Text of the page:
C. Quality of Instruction

D. Miscellaneous Amendment

IV. Regulatory Notices and Analysis

A. Regulatory Evaluation

B. Regulatory Flexibility Determination

C. International Trade Impact Assessment

D. Unfunded Mandates Assessment

E. Paperwork Reduction Act

F. International Compatibility and Cooperation

G. Environmental Analysis

V. Executive Order Determination

A. Executive Order 13771, Reducing Regulation and Controlling Regulatory Costs

B. Executive Order 13132, Federalism

C. Executive Order 13211, Regulations That Significantly Affect Energy Supply, Distribution, or Use

VI. Additional Information

A. Comments Invited

B. Availability of Rulemaking Documents

Start Printed Page 15534

I. Executive Summary

On October 2, 2015, the FAA published a NPRM titled “Aviation Maintenance Technician Schools” (80 FR 59674) proposing to amend 14 CFR part 147 (part 147), which contains the curriculum and operating requirements for Aviation Maintenance Technician Schools (AMTS). The FAA received over 300 comments in response to the NPRM. Among these comments were requests to the FAA to allow competency-based training (CBT) and satellite training locations. The FAA also received comments on the quality of instruction requirements, including the suggestion to remove the national passing norms.

Since any changes to the regulations covering these three topics would be beyond the scope of what was proposed in the NPRM, the FAA is publishing this SNPRM to provide notice of the proposed changes and the opportunity for comments on these new proposals.

In this SNPRM, The FAA proposes to allow AMTSs to deliver their approved curriculums using a CBT program. The FAA also proposes to allow satellite training locations for these schools, which could expand the capacity to recruit and educate future aircraft mechanics. Lastly, the FAA proposes to replace the current national passing norm requirements with a standard pass rate that would apply to all AMTSs.

CBT and satellite training locations would be voluntary provisions. Therefore, the FAA assumes the utilization of these flexibilities would produce benefits net of costs because AMTSs will only adopt these changes if they believe they will be cost beneficial. The FAA estimates that the overall cost saving of the requirement to replace the national passing norms with a standard pass rate would be minimal. Therefore, the expected outcome of this proposed rule will be a minimal impact.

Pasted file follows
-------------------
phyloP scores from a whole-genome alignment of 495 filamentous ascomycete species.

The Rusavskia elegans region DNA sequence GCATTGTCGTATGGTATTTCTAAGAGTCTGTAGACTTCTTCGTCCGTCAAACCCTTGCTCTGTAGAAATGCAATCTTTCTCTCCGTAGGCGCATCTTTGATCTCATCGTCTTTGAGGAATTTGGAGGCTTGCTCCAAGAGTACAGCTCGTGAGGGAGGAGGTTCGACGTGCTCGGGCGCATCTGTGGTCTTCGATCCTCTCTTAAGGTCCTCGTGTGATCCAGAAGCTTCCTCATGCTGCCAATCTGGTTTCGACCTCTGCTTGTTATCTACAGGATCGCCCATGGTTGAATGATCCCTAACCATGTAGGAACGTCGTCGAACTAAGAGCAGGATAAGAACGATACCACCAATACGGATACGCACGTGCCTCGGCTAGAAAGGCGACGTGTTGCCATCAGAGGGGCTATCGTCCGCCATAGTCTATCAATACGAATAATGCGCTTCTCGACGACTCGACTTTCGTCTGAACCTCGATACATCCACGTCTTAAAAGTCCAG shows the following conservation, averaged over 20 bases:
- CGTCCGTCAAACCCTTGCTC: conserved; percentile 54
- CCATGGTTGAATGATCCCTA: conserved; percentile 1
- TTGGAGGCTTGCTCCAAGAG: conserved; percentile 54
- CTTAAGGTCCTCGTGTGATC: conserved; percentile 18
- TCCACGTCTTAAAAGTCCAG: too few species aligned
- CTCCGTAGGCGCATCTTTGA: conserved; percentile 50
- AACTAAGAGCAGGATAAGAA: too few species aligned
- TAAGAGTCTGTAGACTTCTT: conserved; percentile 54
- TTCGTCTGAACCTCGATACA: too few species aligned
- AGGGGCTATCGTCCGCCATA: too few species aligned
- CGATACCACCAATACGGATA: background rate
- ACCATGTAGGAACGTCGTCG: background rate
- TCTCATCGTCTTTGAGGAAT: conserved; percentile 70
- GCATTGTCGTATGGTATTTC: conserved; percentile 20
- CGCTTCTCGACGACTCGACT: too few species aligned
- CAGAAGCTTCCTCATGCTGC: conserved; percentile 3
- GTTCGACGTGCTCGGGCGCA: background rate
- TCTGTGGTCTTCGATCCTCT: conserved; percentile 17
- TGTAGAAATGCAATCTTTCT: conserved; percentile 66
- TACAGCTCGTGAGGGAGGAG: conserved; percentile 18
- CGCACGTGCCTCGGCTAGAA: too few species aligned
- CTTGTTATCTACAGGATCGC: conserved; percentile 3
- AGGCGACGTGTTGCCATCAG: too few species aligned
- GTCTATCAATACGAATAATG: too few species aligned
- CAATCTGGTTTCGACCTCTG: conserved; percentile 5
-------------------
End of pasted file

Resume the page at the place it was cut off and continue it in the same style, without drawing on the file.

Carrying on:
Providing flexibility to AMTSs to use CBT may produce cost savings and generate benefits. For instance, CBT would allow AMTSs to pre-screen applicants for competencies they possess at the time of application, and provide relief to those applicants for the corresponding curriculum elements. CBT may also allow the AMTS to focus on the competencies for which their students require more remedial attention, providing a more individualized and higher-quality training for its students. At this time, the FAA does not have data to quantitatively assess whether the relief provided by the pre-assessment of student competencies would outweigh the costs associated with the additional care and attention provided to students who require remedial attention. Nevertheless, the FAA believes that CBT would allow AMTSs to concentrate resources on where they will provide the most benefits.

The FAA acknowledges that there would be some startup costs incurred for some schools to transition over to CBT. However, the FAA believes that because this SNPRM provides CBT as an additional flexibility, rather than a requirement, it can safely presume that any utilization of CBT would provide benefits or cost savings that exceed the costs. Similarly, the FAA acknowledges that AMTSs would incur costs to set up satellite locations, but the FAA presumes that AMTSs would only incur those costs if there were sufficient demand to recover them.

The FAA estimates that the overall cost saving of the requirement to replace the national passing norms with a standard pass rate would be minimal.

II. Background

A. Summary of NPRM

As previously stated, on October 2, 2015, the FAA published an NPRM titled “Aviation Maintenance Technician Schools.” [1] In the NPRM, the FAA proposed to amend the regulations governing the curriculum and operations of FAA-certificated AMTSs. The proposed rule would modernize and reorganize the required curriculum subjects found in the appendices of the current regulations. The FAA also proposed to remove the course content items from the appendices and relocate them to each school's operations specifications.[2] This change would enable easier and more timely amendments to course content when necessary. Additionally, the FAA proposed to revise the curriculum requirements to include an option for schools to use a credit hour curriculum as an alternative to an instructional hour curriculum.

The FAA proposed these changes because the existing curriculums in some areas are outdated, do not meet current industry needs, and can be changed only through notice and comment rulemaking. These amendments would better enable students to receive current foundational training that meets the demanding and dynamic needs of the aviation industry.

Additionally, with respect to the quality of instruction requirements, the FAA proposed to retain the current national passing norms, which require a named proportion of each school's graduates who apply within 60 days after graduation to pass the FAA written knowledge test during a specified period of time. The proportion of graduates who must pass the written knowledge test varies depending on the number of students who graduated from the school.